Rohit Shetty got greedy. There's no other way to put it. He has attempted a Mumbaiyya cocktail of action, drama, comedy and romance, and in the process, seemingly forgotten that he had one of the Hindi film industry's most iconic pairings at his disposal.
Dilwale begins by introducing you to brothers Raj (Shah Rukh Khan) and Veer (Varun Dhawan), who live in an otherworldly-looking Goa. They own a garage where they modify cars, and take great pains to clarify that they aren't mechanics. Raj, the doting, strait-laced elder brother looks on indulgently at the bratty antics of Veer, all the while hiding a dark past from his sibling. Matters take a turn when Veer falls in love with Ishita (Kriti Sanon), and her elder sister, Meera (Kajol), refuses to let the lovebirds marry due to events that had transpired 15 years ago in Bulgaria between her and Raj. It's then upto Veer and Ishita to resolve the misunderstandings of the past.
As you can see, the basic premise of the film is neither original nor complex. Lazy writing compounds the problem, and kowtowing to irrational "fun", as Shetty tends to do, affects the pace of the film - it's like driving a Hummer without shock absorbers. Plot points are under-developed, implausible or just plain unnecessary. However, when the under-developed plot point is the romantic track between Raj and Meera, you know you've been cheated. How can you cast SRK and Kajol in the lead, call the film "Dilwale" and then fail to deliver the goods?
Ironically, it's also SRK and Kajol that make the film watchable. Khan has a powerful screen presence, and when he made his entrance at the beginning, your reviewer's ears endured a terrific assault from a gaggle of college girls to her right, and an aunty and uncle to her left. Ditto for Kajol. Khan puts in an effortless performance, ably juggling all that Shetty throws at him - his comic timing is good, he looks suitably lean and mean in the action scenes, and when Kajol falls into his arms it's Mills and Boon, Harlequin and Fifty Shades all rolled into one hot, desi fantasy.
Kajol looks gorgeous, albeit the weird whitening treatment or photoshopping. Her performance is mostly vintage Kajol, but oddly forced in places. We'll attribute it to her 5-year hiatus, and move on to discuss the real problem. There's a scene when Raj leans in to kiss Meera, and is interrupted by Oscar (a fabulous Sanjay Mishra). Shetty plays a spoilsport Oscar for us throughout the film. Sure, he's dutifully supplied all the paraphernalia that goes with this "jodi" - sweeping, lush visuals, haunting music and lots of shots of them staring deeply into each other's eyes. But hold on. The visuals have a decidedly Bollywood palette and the plastic colours keep reminding you that this is just make-believe, "Gerua" and "Janam Janam" are the only two songs that stay with you, and each time the leads stare deeply into each other's eyes, just when the moment is on the brink of deepening, just when the romance is about to soar, Shetty moves the camera to another scene.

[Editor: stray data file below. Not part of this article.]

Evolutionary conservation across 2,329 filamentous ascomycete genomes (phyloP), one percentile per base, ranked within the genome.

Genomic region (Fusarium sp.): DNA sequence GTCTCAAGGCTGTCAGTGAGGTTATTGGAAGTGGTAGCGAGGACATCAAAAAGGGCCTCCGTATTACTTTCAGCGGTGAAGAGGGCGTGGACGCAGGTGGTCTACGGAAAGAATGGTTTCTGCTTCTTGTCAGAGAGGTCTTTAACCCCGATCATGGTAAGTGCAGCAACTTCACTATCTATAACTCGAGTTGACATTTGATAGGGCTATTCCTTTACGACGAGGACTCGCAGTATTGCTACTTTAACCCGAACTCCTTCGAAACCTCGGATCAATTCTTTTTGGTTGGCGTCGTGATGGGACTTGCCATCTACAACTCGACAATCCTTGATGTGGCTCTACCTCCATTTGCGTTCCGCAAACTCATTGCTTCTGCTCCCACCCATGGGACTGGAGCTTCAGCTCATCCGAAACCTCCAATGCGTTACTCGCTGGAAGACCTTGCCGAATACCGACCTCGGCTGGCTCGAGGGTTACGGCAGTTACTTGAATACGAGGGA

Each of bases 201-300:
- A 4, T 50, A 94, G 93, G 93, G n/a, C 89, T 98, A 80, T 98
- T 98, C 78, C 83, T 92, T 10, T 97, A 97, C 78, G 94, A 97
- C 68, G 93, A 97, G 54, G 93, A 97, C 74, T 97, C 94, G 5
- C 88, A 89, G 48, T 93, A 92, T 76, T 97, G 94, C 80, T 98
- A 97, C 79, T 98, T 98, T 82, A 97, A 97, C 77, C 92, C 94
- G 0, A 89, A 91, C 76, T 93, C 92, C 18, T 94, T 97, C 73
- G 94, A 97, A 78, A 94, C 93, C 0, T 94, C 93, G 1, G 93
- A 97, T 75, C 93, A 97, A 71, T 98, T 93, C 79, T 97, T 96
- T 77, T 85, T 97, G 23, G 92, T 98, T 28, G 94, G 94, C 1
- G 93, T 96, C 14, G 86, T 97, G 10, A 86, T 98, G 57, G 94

Before you can even articulate your disappointment at being denied the emotional payback that made DDLJ
a classic, Shetty has dropped you plumb into the middle of a comic scene, replete with corny dialogues and loud humour. Varun Dhawan shoulders much of the responsibility for this element of the "product", and gives it his energetic best. His dialogue-delivery suffers in places due to his over-enthusiasm and the filmmaker's rather broad definition of humour, so just keeping whispering "Badlapur"
under your breath, and you'll be able to forgive him. Kriti Sanon looks fresh and pretty, and does the best that she can with her miniscule role. However, Sanjay Mishra is fabulous, and his deadpan delivery of some crazy lines gets genuine laughs. And it's a pleasure to see Johnny Lever on screen again, as well.
But don't laugh too hard at their antics because the sudden explosion of a car might shock you. Yes, Shetty has now jumped into an action sequence. Nothing new here - lots of cars, lots of explosions. We are convinced that he and his wife wouldn't have exchanged garlands when they got married - they must have put Dunlop tyres around each other's necks.
The lack of originality is disappointing, and when scenes are lifted shamelessly from How I Met Your Mother and Mission Impossible, then it's unforgivable. Many viewers might not connect the 5-minute date with the former, but everyone will recognize the famous car-spinning scene from the latter. Today, when we can argue that SRK is as big a star as Tom Cruise, it's a pity to see such blatant cinematic laziness - the cycle rickshaw chase in Main Hoon Na
That brings us to the question of the day. Why did a star like SRK agree to sign up for such mediocre fare? Certainly, there is enough "masala" to ensure that this film will be a commercial success, and that it will keep his general fandom pleased. However, is it enough for his rabid fans, for the ones who kept DDLJ running for 20 years? They'll just have to wait for Raaes in 2016.
The title's referencing to DDLJ has created certain expectations, so firstly recalibrate those. Secondly, remember that this is a brownie, not a gateaux. As a matter of fact, when you see Khan and Kajol lip-syncing to "Gerua" on top of an old plane in the middle of nowhere, you'll wonder if it's a hash brownie - watch the film only for the undeniable magic of the leads.